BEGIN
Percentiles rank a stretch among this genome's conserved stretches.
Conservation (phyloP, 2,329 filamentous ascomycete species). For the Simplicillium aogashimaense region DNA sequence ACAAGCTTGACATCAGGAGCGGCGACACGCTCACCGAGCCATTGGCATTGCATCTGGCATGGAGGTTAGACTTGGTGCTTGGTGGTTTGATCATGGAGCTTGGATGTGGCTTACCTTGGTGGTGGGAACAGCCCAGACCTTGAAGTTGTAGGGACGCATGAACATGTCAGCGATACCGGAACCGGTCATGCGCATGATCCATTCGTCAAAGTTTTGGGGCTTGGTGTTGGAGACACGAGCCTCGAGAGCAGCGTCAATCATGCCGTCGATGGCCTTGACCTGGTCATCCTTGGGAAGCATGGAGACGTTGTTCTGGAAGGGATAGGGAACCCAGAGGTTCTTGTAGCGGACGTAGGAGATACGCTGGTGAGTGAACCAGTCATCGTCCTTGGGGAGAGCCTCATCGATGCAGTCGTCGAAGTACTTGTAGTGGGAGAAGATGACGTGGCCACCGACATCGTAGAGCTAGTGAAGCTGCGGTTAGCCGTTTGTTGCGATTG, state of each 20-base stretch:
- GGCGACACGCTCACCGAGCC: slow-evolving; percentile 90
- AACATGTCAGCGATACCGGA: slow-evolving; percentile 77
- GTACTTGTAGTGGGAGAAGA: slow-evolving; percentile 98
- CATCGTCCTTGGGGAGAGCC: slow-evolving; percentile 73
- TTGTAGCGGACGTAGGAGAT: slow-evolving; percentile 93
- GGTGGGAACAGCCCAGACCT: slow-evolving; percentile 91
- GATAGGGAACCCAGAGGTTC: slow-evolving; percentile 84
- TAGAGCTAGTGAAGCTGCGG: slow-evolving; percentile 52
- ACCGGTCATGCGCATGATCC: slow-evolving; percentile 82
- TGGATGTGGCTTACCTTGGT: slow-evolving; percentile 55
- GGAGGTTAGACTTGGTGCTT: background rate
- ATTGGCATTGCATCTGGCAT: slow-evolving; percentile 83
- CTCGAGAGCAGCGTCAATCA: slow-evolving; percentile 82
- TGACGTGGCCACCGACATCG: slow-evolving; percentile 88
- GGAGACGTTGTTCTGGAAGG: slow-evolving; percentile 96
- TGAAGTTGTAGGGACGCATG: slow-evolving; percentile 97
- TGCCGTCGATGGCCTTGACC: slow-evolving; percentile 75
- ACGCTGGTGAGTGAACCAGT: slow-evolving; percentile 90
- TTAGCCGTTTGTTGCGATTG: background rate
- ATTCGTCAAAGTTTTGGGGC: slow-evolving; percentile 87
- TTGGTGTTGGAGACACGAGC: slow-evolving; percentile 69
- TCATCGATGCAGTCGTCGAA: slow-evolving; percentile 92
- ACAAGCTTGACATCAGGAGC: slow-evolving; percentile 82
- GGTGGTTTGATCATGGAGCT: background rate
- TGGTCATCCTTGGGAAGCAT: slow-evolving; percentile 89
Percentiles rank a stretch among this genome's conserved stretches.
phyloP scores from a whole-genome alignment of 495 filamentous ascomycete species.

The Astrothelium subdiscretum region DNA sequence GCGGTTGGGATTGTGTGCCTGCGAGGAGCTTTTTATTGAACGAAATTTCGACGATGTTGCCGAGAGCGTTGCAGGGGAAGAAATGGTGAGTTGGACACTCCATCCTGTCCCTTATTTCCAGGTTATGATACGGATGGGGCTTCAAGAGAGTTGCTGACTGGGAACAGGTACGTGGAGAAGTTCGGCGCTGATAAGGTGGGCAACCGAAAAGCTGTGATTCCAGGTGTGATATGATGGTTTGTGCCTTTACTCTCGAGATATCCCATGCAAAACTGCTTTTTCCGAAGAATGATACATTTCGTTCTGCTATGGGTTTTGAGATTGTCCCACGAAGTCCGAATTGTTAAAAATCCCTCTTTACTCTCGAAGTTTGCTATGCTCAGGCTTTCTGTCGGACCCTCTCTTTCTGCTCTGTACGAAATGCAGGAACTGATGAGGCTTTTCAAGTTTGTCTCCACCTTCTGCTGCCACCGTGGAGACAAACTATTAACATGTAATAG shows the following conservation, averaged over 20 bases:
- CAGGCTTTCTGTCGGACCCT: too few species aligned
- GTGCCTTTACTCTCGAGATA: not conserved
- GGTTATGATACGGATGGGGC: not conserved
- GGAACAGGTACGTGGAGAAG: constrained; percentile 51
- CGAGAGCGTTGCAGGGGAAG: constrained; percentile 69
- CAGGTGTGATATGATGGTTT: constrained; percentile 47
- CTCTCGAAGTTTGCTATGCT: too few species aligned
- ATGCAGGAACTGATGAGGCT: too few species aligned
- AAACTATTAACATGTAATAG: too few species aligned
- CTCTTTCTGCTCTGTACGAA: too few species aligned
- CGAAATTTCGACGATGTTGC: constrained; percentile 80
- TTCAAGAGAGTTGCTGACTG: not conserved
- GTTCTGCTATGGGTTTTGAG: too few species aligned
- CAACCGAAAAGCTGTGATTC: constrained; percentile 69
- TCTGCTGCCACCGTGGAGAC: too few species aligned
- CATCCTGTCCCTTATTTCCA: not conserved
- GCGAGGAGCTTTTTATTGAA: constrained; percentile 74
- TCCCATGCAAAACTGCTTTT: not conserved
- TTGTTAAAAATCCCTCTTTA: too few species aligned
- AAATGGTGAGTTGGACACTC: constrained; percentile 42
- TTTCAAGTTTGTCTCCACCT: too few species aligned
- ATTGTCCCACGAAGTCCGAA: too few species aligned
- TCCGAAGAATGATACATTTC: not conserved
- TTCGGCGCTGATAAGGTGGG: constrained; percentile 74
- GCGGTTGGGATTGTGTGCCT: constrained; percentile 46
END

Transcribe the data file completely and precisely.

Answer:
Percentiles rank a stretch among this genome's conserved stretches.
Conservation (phyloP, 2,329 filamentous ascomycete species). For the Simplicillium aogashimaense region DNA sequence ACAAGCTTGACATCAGGAGCGGCGACACGCTCACCGAGCCATTGGCATTGCATCTGGCATGGAGGTTAGACTTGGTGCTTGGTGGTTTGATCATGGAGCTTGGATGTGGCTTACCTTGGTGGTGGGAACAGCCCAGACCTTGAAGTTGTAGGGACGCATGAACATGTCAGCGATACCGGAACCGGTCATGCGCATGATCCATTCGTCAAAGTTTTGGGGCTTGGTGTTGGAGACACGAGCCTCGAGAGCAGCGTCAATCATGCCGTCGATGGCCTTGACCTGGTCATCCTTGGGAAGCATGGAGACGTTGTTCTGGAAGGGATAGGGAACCCAGAGGTTCTTGTAGCGGACGTAGGAGATACGCTGGTGAGTGAACCAGTCATCGTCCTTGGGGAGAGCCTCATCGATGCAGTCGTCGAAGTACTTGTAGTGGGAGAAGATGACGTGGCCACCGACATCGTAGAGCTAGTGAAGCTGCGGTTAGCCGTTTGTTGCGATTG, state of each 20-base stretch:
- GGCGACACGCTCACCGAGCC: slow-evolving; percentile 90
- AACATGTCAGCGATACCGGA: slow-evolving; percentile 77
- GTACTTGTAGTGGGAGAAGA: slow-evolving; percentile 98
- CATCGTCCTTGGGGAGAGCC: slow-evolving; percentile 73
- TTGTAGCGGACGTAGGAGAT: slow-evolving; percentile 93
- GGTGGGAACAGCCCAGACCT: slow-evolving; percentile 91
- GATAGGGAACCCAGAGGTTC: slow-evolving; percentile 84
- TAGAGCTAGTGAAGCTGCGG: slow-evolving; percentile 52
- ACCGGTCATGCGCATGATCC: slow-evolving; percentile 82
- TGGATGTGGCTTACCTTGGT: slow-evolving; percentile 55
- GGAGGTTAGACTTGGTGCTT: background rate
- ATTGGCATTGCATCTGGCAT: slow-evolving; percentile 83
- CTCGAGAGCAGCGTCAATCA: slow-evolving; percentile 82
- TGACGTGGCCACCGACATCG: slow-evolving; percentile 88
- GGAGACGTTGTTCTGGAAGG: slow-evolving; percentile 96
- TGAAGTTGTAGGGACGCATG: slow-evolving; percentile 97
- TGCCGTCGATGGCCTTGACC: slow-evolving; percentile 75
- ACGCTGGTGAGTGAACCAGT: slow-evolving; percentile 90
- TTAGCCGTTTGTTGCGATTG: background rate
- ATTCGTCAAAGTTTTGGGGC: slow-evolving; percentile 87
- TTGGTGTTGGAGACACGAGC: slow-evolving; percentile 69
- TCATCGATGCAGTCGTCGAA: slow-evolving; percentile 92
- ACAAGCTTGACATCAGGAGC: slow-evolving; percentile 82
- GGTGGTTTGATCATGGAGCT: background rate
- TGGTCATCCTTGGGAAGCAT: slow-evolving; percentile 89
Percentiles rank a stretch among this genome's conserved stretches.
phyloP scores from a whole-genome alignment of 495 filamentous ascomycete species.

The Astrothelium subdiscretum region DNA sequence GCGGTTGGGATTGTGTGCCTGCGAGGAGCTTTTTATTGAACGAAATTTCGACGATGTTGCCGAGAGCGTTGCAGGGGAAGAAATGGTGAGTTGGACACTCCATCCTGTCCCTTATTTCCAGGTTATGATACGGATGGGGCTTCAAGAGAGTTGCTGACTGGGAACAGGTACGTGGAGAAGTTCGGCGCTGATAAGGTGGGCAACCGAAAAGCTGTGATTCCAGGTGTGATATGATGGTTTGTGCCTTTACTCTCGAGATATCCCATGCAAAACTGCTTTTTCCGAAGAATGATACATTTCGTTCTGCTATGGGTTTTGAGATTGTCCCACGAAGTCCGAATTGTTAAAAATCCCTCTTTACTCTCGAAGTTTGCTATGCTCAGGCTTTCTGTCGGACCCTCTCTTTCTGCTCTGTACGAAATGCAGGAACTGATGAGGCTTTTCAAGTTTGTCTCCACCTTCTGCTGCCACCGTGGAGACAAACTATTAACATGTAATAG shows the following conservation, averaged over 20 bases:
- CAGGCTTTCTGTCGGACCCT: too few species aligned
- GTGCCTTTACTCTCGAGATA: not conserved
- GGTTATGATACGGATGGGGC: not conserved
- GGAACAGGTACGTGGAGAAG: constrained; percentile 51
- CGAGAGCGTTGCAGGGGAAG: constrained; percentile 69
- CAGGTGTGATATGATGGTTT: constrained; percentile 47
- CTCTCGAAGTTTGCTATGCT: too few species aligned
- ATGCAGGAACTGATGAGGCT: too few species aligned
- AAACTATTAACATGTAATAG: too few species aligned
- CTCTTTCTGCTCTGTACGAA: too few species aligned
- CGAAATTTCGACGATGTTGC: constrained; percentile 80
- TTCAAGAGAGTTGCTGACTG: not conserved
- GTTCTGCTATGGGTTTTGAG: too few species aligned
- CAACCGAAAAGCTGTGATTC: constrained; percentile 69
- TCTGCTGCCACCGTGGAGAC: too few species aligned
- CATCCTGTCCCTTATTTCCA: not conserved
- GCGAGGAGCTTTTTATTGAA: constrained; percentile 74
- TCCCATGCAAAACTGCTTTT: not conserved
- TTGTTAAAAATCCCTCTTTA: too few species aligned
- AAATGGTGAGTTGGACACTC: constrained; percentile 42
- TTTCAAGTTTGTCTCCACCT: too few species aligned
- ATTGTCCCACGAAGTCCGAA: too few species aligned
- TCCGAAGAATGATACATTTC: not conserved
- TTCGGCGCTGATAAGGTGGG: constrained; percentile 74
- GCGGTTGGGATTGTGTGCCT: constrained; percentile 46